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January 25, 2015

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After 15 years, GameWorks closing on Strip, looking for new location to serve locals


Christopher DeVargas

An inside view of GameWorks Las Vegas, Feb. 22, 2012.

GameWorks Las Vegas

An exterior view of GameWorks on the Las Vegas Strip, Wednesday Feb. 22, 2012. Launch slideshow »

Map of Gameworks


3785 S. Las Vegas Boulevard, Suite 10, Las Vegas

The bright lights and cacophony of bells, buzzers and sound effects at the GameWorks arcade on the Las Vegas Strip played to a mostly empty crowd on a recent weekday afternoon, underscoring the low foot-traffic that is contributing to GameWorks’ decision to close the location within the next month.

High rent and too few customers are forcing the part-arcade, part-restaurant from its prominent spot on the Strip, which opened 15 years ago as the flagship location for the burgeoning national chain, said Mark Wiley, director of sales and marketing for GameWorks Entertainment.

GameWorks, nestled between M&M's World and the giant Coca-Cola bottle, will see its lease expire at the end of March, and the company doesn’t plan to renew it, Wiley said. The store could close as early as March 11.

But just because GameWorks won’t be on the Strip anymore doesn’t mean it won’t be in Las Vegas. Instead, the company, which is headquartered locally, is looking at potential sites around the valley to open a new location that will focus on serving locals more than tourists, Wiley said.

“We always wondered what it would be like to be more in touch with the locals market instead of relying on tourists,” Wiley said. “It’s really a strategic move to sustain the company in Las Vegas.”

The move comes as GameWorks tries to reinvent its brand after its 2010 bankruptcy, which led to the closing of locations around the country, and the continued shift toward home consoles and mobile devices for gaming.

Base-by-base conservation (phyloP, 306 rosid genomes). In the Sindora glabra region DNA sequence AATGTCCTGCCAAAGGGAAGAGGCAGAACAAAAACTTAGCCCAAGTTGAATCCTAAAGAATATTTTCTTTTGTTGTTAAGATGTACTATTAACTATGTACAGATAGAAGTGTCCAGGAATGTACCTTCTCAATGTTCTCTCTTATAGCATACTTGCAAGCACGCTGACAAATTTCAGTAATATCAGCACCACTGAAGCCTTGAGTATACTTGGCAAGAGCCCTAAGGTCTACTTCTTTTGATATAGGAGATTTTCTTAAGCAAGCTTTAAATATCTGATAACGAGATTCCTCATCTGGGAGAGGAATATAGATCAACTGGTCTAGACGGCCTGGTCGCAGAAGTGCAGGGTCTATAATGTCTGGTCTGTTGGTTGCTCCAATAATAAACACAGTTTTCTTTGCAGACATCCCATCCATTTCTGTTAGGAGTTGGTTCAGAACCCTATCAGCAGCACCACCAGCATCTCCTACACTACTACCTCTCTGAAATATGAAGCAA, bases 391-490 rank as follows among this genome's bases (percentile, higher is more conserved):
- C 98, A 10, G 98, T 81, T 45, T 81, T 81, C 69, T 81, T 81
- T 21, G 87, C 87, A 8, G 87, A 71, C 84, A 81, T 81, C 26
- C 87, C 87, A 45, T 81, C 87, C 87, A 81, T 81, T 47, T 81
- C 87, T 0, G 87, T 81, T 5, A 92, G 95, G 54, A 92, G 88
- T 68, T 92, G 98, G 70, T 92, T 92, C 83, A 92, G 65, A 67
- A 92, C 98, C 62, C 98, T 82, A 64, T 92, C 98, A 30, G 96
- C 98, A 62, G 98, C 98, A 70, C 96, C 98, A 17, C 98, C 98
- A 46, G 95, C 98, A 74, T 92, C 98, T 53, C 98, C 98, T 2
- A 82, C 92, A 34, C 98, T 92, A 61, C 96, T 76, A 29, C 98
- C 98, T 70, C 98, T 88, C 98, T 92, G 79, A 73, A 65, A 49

“The old arcade concept has really died because of console gaming in the home,” Wiley said. “The new vision of the company is to update what gaming is. We want it to be more interactive. (GameWorks) is a place to socialize with your friends and not just be playing by yourself.”

The closure of the Strip location will result in about half of the arcade’s 50 employees being relocated to other stores, while the other half will be laid off, Wiley said.

The loss of GameWorks also signifies the departure of another family-friendly attraction from the Strip, although it may not be missed by many.

About a dozen customers could be seen wandering the arcade floor Wednesday afternoon, occasionally forking over a few quarters for a chance to fight off the zombie apocalypse, fly a fighter jet or simply play some Skee-Ball.

The age range was mixed, with groups of children and their parents intermingling with middle-age tourists.

“We’re just here to play some games,” Angelique Henry said as she strolled the floor with her 11-year-old daughter.

Henry, who splits her time between Las Vegas and California, said finding activities to do with her daughter on the Strip can be tough.

“It’s not really that family-friendly on the Strip,” she said. “I can see how (GameWorks) might work better in another spot.”